It’s Almost a Nightmare for U.S. Men
I had a dream last night.
The Dream Team lost. The U.S. men’s basketball team was leading by two points in the Olympic semifinals, time was running out, Lithuania’s Sarunas Jasikevicius shot a three-pointer with Antonio McDyess charging at him, the ball went in, and a delirious crowd of 14,653 at the SuperDome, many wearing their tie-dyed Grateful Dead T-shirts, charged onto the floor and carried the winners off on their shoulders.
THE DREAM TEAM LOST!
I said it was a dream. Here’s what really happened Friday night: The U.S. men’s basketball team was leading by two points, time was running out, Lithuania’s Jasikevicius shot a three-pointer with McDyess charging at him, it was an air ball.
The dream team won, 85-83.
But the Lithuanian kids almost won, and that counts for something, except in their locker room, where they had sat and talked about it at halftime and decided that they could win, that they were going to win.
I don’t know where they got that idea. Maybe it was in their capital city, Vilnius, a decade or so ago, watching their fathers and their uncles and their older brothers take to the streets and stare down Soviet tanks.
They turned them back, winning independence for their Baltic republic after 52 years of Soviet oppression.
After seeing something like that, you think these Lithuanian kids were going to be intimidated by Vince Carter, Kevin Garnett, Alonzo Mourning and Jason Kidd?
Well, maybe--a little.
They had lost to the Americans by nine points a few nights before in a preliminary game, and, U.S. Coach Rudy Tomjanovich said, the score could have been closer.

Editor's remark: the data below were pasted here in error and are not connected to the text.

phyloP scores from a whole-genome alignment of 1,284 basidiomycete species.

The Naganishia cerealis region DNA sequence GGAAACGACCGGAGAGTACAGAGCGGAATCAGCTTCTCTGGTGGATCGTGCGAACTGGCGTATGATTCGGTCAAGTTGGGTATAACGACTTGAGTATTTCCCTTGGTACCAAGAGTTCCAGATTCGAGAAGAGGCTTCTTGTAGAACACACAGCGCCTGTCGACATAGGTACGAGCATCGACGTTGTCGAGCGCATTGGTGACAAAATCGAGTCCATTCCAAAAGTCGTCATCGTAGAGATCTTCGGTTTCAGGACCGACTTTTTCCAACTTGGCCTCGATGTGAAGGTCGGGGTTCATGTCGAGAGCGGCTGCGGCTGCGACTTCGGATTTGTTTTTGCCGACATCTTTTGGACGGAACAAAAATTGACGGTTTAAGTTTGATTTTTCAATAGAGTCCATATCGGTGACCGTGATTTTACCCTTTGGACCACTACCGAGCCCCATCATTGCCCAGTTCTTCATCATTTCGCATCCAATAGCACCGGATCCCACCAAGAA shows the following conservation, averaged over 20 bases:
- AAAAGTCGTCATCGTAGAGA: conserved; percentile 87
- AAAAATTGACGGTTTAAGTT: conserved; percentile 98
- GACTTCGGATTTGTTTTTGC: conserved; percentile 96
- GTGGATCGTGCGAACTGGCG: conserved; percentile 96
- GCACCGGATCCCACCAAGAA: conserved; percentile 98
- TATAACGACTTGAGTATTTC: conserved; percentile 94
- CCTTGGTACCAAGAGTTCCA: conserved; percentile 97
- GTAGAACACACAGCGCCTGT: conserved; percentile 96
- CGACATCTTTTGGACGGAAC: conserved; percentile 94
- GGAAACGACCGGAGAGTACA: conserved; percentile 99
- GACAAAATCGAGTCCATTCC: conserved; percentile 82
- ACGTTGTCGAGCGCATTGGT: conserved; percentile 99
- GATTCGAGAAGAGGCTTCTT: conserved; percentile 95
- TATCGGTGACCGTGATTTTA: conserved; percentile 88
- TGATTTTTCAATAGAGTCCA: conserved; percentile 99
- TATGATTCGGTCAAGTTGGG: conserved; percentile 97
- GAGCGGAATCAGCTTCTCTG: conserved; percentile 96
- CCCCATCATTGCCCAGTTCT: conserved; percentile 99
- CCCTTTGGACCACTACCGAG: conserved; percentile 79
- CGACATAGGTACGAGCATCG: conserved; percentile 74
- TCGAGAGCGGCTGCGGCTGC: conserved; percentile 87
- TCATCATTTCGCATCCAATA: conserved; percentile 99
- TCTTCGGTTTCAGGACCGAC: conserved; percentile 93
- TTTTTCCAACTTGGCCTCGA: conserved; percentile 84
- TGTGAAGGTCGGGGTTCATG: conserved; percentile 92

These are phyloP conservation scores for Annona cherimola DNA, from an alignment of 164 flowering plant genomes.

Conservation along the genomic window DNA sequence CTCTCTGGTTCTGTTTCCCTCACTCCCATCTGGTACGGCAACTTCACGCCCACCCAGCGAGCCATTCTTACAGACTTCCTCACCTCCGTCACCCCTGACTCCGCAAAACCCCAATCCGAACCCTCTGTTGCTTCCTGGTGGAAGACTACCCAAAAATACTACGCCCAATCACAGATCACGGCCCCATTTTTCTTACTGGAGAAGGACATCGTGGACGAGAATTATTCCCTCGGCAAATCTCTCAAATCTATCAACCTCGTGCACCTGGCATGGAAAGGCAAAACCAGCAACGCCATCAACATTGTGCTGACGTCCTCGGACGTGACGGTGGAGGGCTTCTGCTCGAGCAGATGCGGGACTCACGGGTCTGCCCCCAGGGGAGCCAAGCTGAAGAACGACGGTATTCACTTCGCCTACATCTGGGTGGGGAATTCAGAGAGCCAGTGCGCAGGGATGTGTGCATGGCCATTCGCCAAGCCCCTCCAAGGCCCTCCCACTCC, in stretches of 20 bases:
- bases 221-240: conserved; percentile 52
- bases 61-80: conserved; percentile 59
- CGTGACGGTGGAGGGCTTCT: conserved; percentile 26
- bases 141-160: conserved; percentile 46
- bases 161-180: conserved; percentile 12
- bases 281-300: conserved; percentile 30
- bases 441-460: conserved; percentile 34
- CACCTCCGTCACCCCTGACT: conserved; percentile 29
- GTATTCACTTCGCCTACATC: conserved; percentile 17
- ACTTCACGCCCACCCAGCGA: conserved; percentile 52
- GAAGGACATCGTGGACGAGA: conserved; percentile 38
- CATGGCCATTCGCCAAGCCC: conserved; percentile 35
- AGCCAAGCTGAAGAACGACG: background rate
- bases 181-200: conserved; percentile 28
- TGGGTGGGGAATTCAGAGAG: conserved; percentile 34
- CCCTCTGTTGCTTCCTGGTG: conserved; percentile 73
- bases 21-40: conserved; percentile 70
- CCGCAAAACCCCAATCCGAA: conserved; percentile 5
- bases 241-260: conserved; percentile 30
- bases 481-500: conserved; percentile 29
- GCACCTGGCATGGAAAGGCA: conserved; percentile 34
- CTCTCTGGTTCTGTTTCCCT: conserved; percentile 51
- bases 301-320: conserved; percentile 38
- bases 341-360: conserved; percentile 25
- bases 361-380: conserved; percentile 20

But the difference was that nobody thought the Dream Team was ever in jeopardy that night, not even the Lithuanians.
“I think we had maybe two players who believed in that first game,” said Donnie Nelson, a scout, consultant, advisor, assistant coach, head cheerleader--whatever you want to call him--for the Lithuanians ever since they gained their independence.
“Tonight we had nine or 10 players who believed.”
Donnie Nelson’s real job is as an assistant coach for the Dallas Mavericks, working for his dad, Don Nelson. He was also working for his father at Golden State when he, Donnie, went to Lithuania to sign a magnificent shooting guard by the name of Sarunas Marciulionis.
He came back to California with Marciulionis. (That’s where Marciulionis met Jerry Garcia and the Grateful Dead and gained a sponsor for his national team, but that’s another story.)
Nelson also came back with an appreciation for Lithuania, its people, its culture and its history. He has even picked up some of the language over the years.
One of the things he learned was the story of Frank Lubin, the former UCLA star from Glendale who played for the United States in the first gold-medal basketball team in the 1936 Olympics, then went to his ancestral home in Lithuania and taught his people the game.
“They learned it so well that they would send their club teams down to Moscow and beat the teams from the Red Army and Spartak and everyone in the country would celebrate,” Nelson said.
“That was the only way they had to strike back against one of the darkest forces in history.”